Home Brewing: How to Make Kombucha & Kombucha Beer/Ale
What is Kombucha, how do you make it, what does it have to do with beer, and why is this super food getting so popular? Everything you need to know about this fermented drink and it’s antioxidant-rich, probiotic qualities…
By Dustin Miller on May. 23, 2017
Kombucha is a fermented, low-alcohol drink made with tea, sugar, and bacteria. It’s often referred to as ‘mushroom tea’; however Kombucha is made with bacteria and yeast, not “mushrooms”. Kombucha is often flavoured or infused with herbs, fruit, spices, and other teas to create a delicious and ‘healthy’ beverage that’s also low in calories.
Kombucha, Combucha, Comboocha, ‘Boocha?
It has various names in different countries around the world; Kvass (Russia), Champignon de longue vie (France), Karagasok Tea, Manchurian Elixir, Russian Mother, tea mushroom, Manchurian mushroom, but it’s most commonly known as ‘Kombucha’
[pronounced ‘kawm-boo-chah’ or ‘kuh m-boo-chuh’].
Since November 2011, Kombucha has been gaining popularity in North America and many people have started home brewing their own Kombucha cultures. It typically takes about 10-21 days for a batch of Kombucha to be ready; however, if you’re not up for the challenge of brewing your own, but you want to try it for yourself, check your local health food stores or order it online from a selection of retailers.
Kombucha Quick List & Facts
- Kombucha is often touted for it’s “health benefits”, and branded as a super food because it’s a probiotic and often mixed with healthy ingredients like ginger, blueberries, herbs, and other antioxidants.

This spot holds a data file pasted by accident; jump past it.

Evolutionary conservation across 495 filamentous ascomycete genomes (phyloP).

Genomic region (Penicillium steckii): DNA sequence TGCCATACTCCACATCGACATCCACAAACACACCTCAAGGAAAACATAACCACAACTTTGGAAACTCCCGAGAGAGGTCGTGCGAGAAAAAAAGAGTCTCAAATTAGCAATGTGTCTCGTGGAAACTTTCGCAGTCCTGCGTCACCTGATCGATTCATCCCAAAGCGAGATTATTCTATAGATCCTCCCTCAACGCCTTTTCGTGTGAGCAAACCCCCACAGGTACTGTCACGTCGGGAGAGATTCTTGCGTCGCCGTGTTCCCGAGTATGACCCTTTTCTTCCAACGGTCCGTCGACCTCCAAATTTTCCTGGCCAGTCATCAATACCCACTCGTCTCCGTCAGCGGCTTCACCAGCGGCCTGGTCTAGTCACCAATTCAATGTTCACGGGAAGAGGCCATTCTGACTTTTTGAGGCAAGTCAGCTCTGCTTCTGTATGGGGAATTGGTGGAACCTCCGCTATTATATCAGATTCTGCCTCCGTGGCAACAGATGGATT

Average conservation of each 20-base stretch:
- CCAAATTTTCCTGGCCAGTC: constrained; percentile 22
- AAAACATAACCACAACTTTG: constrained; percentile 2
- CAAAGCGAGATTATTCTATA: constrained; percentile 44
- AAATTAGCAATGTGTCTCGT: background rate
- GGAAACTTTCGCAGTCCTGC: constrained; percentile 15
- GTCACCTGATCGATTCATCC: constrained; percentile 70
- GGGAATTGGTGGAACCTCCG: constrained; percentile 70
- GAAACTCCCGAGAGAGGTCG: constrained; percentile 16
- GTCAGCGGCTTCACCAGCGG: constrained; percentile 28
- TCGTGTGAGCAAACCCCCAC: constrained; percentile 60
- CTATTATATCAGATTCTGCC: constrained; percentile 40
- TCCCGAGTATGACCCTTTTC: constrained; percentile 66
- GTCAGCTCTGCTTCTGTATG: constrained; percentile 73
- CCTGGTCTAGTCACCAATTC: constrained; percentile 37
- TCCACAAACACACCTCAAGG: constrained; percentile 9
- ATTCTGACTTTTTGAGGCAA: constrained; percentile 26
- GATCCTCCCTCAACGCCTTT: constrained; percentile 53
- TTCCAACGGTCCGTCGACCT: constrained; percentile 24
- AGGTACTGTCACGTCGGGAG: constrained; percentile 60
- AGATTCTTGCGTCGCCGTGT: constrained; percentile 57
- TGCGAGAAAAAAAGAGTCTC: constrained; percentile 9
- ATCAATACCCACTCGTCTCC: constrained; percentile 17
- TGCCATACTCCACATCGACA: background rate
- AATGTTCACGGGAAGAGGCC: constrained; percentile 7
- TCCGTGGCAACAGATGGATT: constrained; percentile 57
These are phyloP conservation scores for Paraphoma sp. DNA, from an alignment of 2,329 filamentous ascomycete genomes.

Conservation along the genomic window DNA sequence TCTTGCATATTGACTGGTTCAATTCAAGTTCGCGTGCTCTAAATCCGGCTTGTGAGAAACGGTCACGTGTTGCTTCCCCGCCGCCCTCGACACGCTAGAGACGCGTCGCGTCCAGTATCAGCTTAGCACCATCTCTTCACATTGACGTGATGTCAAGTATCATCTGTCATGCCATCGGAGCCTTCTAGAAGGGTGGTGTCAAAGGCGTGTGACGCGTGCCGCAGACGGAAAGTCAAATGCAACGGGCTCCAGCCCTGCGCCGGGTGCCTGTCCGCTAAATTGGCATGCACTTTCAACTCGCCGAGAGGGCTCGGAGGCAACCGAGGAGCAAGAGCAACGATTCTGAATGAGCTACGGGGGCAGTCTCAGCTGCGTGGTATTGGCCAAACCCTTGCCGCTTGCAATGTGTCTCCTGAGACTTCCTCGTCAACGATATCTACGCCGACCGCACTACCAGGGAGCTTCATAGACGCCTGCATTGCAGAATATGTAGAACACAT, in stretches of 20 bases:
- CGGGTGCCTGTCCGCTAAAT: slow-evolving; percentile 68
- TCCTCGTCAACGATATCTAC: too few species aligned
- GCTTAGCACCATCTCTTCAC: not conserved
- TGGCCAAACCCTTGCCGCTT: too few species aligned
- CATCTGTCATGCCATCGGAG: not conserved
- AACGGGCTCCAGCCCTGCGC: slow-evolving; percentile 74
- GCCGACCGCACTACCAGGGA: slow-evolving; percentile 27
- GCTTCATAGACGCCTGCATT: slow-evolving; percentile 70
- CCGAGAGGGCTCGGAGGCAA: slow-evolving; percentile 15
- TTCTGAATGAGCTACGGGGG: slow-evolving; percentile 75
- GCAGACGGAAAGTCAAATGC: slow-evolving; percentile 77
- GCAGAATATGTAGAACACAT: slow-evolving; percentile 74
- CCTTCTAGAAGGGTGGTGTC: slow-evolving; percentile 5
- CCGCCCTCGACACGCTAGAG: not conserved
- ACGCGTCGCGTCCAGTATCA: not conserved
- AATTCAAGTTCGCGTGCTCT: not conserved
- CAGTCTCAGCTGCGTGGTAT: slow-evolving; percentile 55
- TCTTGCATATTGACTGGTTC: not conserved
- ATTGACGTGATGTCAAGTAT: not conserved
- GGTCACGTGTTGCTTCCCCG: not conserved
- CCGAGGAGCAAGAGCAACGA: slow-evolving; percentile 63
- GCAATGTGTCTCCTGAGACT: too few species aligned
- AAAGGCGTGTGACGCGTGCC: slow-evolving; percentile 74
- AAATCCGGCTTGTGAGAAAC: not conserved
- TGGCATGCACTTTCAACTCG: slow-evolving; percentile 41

- Many sources claim that kombucha nourishes your body with compounds that detoxify, energize, support your immune system, streamline your digestive system (and your skin), prevent disease, and elevate your mood.
- Technically speaking, there is no scientific evidence to validate the health benefits of Kombucha.
- Kombucha by nature is low in alcohol (about 1-1.5% ABV), but it can be made to have a higher alcohol volume if specific measures are taken.
Kombucha Ale – If you’re a fan of sour beers and lambics, this beer style might be up your alley too. Kombucha-beer hybrids tend to be a mash-up of flavours, combining the tangy and tartness of a mild sour beer, with the earthy, spicy or fruity flavours of Kombucha.
Kombucha beer popularity is spreading; however, the availability of those will vary by province/state, city and time of year. If you can’t track down any Kombucha beers in your area, you can always try the ‘DIY option’ and attempt the home-brew, Kombucha beer recipe.
Kombucha Beers to Try
- Kombucha Beer / Brett Farmhouse Ale Recipe
Flavour Profile: “It’s sour, it’s flavorful, it’s good for you, and you can drink it for breakfast. While it’s nowhere near as complex as a good sour beer, it’s much cheaper, easier to make, and easier to find in a store.”